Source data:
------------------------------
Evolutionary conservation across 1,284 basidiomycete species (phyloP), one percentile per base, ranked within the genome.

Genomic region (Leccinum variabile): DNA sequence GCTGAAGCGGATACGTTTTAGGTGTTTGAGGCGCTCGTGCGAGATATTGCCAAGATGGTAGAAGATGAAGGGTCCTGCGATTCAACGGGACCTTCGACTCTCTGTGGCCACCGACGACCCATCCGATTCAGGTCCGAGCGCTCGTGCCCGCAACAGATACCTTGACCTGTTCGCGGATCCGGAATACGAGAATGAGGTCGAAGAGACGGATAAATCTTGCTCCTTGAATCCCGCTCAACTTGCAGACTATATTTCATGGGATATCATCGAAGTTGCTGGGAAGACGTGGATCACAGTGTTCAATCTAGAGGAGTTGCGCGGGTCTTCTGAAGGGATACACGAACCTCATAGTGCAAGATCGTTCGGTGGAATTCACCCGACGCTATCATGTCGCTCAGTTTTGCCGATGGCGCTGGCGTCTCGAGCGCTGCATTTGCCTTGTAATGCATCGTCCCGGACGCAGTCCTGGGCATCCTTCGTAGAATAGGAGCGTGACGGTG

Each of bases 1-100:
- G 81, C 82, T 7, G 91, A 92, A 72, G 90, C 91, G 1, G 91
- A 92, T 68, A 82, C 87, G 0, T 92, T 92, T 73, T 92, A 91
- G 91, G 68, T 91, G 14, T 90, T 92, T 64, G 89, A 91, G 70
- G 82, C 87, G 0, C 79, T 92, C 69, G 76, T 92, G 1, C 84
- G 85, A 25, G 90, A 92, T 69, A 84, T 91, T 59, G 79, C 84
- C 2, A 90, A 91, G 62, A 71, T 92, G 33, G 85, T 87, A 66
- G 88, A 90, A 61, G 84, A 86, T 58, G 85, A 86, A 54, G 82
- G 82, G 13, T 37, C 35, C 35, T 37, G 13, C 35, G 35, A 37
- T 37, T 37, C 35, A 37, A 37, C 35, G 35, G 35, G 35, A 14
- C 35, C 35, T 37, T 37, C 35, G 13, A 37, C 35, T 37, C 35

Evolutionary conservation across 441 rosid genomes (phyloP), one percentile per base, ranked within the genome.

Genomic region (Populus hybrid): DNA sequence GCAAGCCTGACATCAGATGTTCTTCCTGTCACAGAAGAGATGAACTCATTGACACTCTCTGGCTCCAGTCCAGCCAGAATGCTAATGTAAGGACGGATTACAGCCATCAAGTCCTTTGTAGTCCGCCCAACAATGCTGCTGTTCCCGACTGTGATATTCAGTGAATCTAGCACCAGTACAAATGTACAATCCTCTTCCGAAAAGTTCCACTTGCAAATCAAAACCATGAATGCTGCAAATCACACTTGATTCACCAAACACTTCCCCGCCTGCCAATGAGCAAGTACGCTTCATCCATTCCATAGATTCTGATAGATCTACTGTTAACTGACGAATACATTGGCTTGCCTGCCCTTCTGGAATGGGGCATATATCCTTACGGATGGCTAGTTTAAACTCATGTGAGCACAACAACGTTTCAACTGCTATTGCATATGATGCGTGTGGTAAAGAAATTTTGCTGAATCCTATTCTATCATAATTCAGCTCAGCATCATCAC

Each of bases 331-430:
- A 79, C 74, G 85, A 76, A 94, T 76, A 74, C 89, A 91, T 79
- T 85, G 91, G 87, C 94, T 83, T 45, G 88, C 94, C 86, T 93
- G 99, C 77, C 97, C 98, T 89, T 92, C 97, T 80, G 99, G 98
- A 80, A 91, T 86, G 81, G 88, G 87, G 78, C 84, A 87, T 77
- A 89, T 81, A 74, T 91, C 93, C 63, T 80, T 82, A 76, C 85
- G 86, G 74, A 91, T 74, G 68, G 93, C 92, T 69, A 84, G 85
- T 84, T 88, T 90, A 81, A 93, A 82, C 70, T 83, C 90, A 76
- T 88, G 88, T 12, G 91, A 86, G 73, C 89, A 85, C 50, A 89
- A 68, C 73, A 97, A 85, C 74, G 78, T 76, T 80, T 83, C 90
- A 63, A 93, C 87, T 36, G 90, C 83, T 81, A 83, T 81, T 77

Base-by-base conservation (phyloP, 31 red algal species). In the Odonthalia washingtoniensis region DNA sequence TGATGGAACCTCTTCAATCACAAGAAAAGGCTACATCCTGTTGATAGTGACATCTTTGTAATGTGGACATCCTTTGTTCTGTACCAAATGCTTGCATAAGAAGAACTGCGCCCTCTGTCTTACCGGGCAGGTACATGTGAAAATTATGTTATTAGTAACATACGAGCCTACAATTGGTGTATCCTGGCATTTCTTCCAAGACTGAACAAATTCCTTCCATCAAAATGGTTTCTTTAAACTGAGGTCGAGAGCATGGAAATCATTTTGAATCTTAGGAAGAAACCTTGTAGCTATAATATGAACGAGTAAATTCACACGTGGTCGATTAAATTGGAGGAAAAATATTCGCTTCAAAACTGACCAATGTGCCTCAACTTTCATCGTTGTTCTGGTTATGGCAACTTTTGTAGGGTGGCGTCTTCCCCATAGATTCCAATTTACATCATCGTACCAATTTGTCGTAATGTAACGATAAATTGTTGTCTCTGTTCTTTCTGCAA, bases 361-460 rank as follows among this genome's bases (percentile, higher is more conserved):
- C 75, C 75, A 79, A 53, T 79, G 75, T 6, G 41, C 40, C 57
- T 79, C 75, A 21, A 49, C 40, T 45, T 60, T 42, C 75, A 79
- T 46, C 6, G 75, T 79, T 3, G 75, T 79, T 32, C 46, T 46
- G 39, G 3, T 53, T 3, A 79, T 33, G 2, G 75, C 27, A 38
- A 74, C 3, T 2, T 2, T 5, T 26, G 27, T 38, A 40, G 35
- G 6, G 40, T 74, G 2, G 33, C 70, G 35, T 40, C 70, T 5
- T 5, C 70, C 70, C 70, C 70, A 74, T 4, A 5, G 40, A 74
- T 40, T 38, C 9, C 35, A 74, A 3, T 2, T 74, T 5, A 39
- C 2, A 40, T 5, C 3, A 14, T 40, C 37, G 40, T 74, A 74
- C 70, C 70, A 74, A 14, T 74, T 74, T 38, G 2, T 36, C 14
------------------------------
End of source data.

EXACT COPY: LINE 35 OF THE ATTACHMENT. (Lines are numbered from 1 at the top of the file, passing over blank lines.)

- T 40, T 38, C 9, C 35, A 74, A 3, T 2, T 74, T 5, A 39